Poets on Craft: Kristin Camitta Zimet and Heather Lynne Davis
For the forty-second post in the Poets on Craft series, we have Kristin Camitta Zimet and Heather Lynne Davis.
Poets on Craft is a cyberspace for contemporary poets to share their thoughts and ideas on the process of poetry and for students to discover new ways of approaching the writing of poetry. In the face of a pandemic that is both viral and political, it is a resource for strength and creativity, friendship and beauty, love and rejuvenation. It is thus a celebration of the beautiful and eclectic minds of contemporary poets. This series is intended for educational purposes only.
The format is as follows. I emailed poets these questions: “Generally speaking, how do you build a poem? How do you start a poem? How do you move from one line to the next? How do you know when to end a poem?”
With the exception of length requirement, poets are free to respond in whatever manner they find appropriate to their styles and concerns.
Access to Poets on Craft is democratic. Generally speaking, anyone can have free access to these posts. With that said, please consider supporting our poets by clicking on the links in their bios and purchasing their work.
Kristin Camitta Zimet is the author of Take in My Arms the Dark, a full-length poetry collection, and her poems are in a great many journals and anthologies. She co-founded The Sow’s Ear Poetry Review and a poetry performance troupe. She is also a surreal photographer, a Reiki healer, and a Master Naturalist in the Shenandoah Valley of Virginia. (Photo by Deborah Carlon)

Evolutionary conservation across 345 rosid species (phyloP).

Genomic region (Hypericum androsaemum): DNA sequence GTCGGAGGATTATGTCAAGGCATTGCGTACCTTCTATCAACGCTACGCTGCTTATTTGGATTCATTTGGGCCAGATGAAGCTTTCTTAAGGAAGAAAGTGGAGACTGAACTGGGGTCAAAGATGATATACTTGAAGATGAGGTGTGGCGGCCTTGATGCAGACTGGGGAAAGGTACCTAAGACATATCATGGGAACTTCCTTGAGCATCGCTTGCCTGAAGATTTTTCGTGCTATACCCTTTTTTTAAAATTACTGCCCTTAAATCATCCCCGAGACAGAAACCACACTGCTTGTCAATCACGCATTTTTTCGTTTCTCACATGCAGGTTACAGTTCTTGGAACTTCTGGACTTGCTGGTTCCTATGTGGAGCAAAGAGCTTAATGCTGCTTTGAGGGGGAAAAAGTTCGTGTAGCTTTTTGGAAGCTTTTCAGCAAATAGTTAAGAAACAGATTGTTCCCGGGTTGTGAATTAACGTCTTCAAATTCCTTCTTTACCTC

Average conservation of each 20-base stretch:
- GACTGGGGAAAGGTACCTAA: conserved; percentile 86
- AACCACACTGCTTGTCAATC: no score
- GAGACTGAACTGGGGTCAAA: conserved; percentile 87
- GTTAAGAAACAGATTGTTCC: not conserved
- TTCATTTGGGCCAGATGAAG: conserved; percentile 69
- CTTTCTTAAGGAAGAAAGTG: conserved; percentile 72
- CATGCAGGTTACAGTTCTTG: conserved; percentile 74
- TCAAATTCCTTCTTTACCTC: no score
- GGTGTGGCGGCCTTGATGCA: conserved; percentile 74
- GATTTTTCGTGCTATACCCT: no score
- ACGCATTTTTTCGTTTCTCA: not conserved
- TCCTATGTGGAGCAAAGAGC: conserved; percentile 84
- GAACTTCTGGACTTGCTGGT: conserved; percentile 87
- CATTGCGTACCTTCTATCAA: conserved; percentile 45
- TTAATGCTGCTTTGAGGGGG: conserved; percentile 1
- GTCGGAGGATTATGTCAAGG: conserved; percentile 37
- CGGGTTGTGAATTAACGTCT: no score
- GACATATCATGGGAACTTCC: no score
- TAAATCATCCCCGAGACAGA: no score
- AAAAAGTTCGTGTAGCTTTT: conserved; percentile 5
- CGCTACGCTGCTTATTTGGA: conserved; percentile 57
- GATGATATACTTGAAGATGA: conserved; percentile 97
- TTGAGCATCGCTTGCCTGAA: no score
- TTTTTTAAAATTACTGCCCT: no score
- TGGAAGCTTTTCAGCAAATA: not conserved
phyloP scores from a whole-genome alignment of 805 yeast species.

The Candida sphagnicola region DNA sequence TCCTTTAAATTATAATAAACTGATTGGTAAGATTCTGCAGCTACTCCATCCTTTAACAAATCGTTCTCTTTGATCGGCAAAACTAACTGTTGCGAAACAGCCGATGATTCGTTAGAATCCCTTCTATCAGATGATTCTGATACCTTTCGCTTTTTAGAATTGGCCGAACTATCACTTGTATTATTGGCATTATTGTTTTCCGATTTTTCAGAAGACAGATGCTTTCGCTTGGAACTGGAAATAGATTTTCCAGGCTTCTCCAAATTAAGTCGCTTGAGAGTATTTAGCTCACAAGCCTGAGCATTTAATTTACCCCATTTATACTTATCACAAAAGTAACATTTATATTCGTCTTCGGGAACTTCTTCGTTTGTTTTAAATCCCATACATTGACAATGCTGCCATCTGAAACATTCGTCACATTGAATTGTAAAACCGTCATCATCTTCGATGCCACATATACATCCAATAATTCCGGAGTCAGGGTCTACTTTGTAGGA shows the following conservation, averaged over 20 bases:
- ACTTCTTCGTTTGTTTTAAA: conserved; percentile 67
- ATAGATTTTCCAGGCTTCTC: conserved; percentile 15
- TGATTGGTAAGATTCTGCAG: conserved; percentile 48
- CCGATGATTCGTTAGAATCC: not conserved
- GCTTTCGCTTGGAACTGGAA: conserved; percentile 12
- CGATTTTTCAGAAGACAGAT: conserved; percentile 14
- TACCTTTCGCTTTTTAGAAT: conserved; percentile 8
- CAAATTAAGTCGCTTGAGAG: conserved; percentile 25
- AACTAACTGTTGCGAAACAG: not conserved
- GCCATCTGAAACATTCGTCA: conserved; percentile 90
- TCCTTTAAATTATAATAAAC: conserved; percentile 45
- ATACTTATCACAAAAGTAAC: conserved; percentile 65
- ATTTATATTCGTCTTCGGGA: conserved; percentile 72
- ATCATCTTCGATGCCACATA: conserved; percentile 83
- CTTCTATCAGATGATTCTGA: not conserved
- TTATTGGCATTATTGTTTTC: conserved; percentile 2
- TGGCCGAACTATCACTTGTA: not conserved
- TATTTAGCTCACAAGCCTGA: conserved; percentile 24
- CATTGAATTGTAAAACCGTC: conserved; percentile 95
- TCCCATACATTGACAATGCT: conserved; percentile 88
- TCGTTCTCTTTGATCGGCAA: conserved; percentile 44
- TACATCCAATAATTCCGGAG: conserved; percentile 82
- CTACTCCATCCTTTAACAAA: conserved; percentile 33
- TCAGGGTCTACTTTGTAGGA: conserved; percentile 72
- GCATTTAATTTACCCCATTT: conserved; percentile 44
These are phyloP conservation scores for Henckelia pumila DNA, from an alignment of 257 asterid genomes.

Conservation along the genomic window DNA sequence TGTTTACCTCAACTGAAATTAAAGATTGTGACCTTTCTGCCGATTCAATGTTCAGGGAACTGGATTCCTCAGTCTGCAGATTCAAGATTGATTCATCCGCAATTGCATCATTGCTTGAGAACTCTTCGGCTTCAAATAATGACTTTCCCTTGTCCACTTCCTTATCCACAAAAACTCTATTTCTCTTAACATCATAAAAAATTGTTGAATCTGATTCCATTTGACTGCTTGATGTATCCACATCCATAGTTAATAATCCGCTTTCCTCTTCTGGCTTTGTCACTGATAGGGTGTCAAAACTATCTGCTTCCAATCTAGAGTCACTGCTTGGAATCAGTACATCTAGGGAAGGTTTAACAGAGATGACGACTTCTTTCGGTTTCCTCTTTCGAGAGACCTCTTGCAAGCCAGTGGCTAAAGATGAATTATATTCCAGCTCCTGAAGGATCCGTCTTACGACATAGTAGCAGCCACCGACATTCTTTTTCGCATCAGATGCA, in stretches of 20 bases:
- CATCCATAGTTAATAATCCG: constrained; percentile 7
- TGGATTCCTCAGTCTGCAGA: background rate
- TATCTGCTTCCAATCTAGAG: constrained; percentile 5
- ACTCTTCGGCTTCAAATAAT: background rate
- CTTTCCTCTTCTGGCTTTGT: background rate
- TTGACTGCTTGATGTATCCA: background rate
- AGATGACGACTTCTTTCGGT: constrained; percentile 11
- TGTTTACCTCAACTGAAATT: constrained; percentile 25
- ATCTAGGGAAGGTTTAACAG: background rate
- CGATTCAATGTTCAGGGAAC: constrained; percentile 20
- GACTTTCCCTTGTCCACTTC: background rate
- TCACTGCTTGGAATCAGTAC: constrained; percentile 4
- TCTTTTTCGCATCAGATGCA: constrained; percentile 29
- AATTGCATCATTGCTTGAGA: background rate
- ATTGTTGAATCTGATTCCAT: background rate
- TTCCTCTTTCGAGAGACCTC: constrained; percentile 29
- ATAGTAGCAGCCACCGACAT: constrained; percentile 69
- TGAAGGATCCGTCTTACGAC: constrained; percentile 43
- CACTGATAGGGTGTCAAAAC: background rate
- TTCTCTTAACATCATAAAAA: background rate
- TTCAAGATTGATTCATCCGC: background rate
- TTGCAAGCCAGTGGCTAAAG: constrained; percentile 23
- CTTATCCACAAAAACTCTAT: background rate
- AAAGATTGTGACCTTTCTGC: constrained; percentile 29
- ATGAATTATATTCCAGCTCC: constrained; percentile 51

Poems mostly arise in me at four A.M., as an image or complex of images, multivalent and insistent. The poem wants me to get up now and I don’t stop even to dress; I sit down with it for hours, even a whole day. The poem wants to play, to open and root in many directions, so it is best to write on paper (I am never anywhere anytime without paper), which becomes a map, scrawled with alternate wordings, arrows, and numbers, layered, scotch-taped, practically three-dimensional. I glimpse where the poem means to go, but I do not foreclose on it. This is dreamwork, prophecy, vision more than mine. I used to write only from and about myself (as a new widow, I do write about grief); but now I love giving voice to the voiceless, living inside others in the act of transforming.
Then comes the choosing. At this point I am ruthless. I believe in form, but not externally applied—not bonsai, not espalier. What I want, as I close in on the real poem, is to let meaning live in the form as much as in the words. Everything matters. I stroke the poem as a unified sculptural shape, and I x-ray its armature for micro-fractures. I say it aloud, for music, implications of flow and stoppage in phrase length and line length. I look into the depths of each word, its etymology, its overtones. I tend to the speaker’s back story and emotional ground, rich or scarce, generous or constricted. I clear the way for the poem’s drive, its reach for resolution, but I rarely let a poem become too easy. I value ambiguities.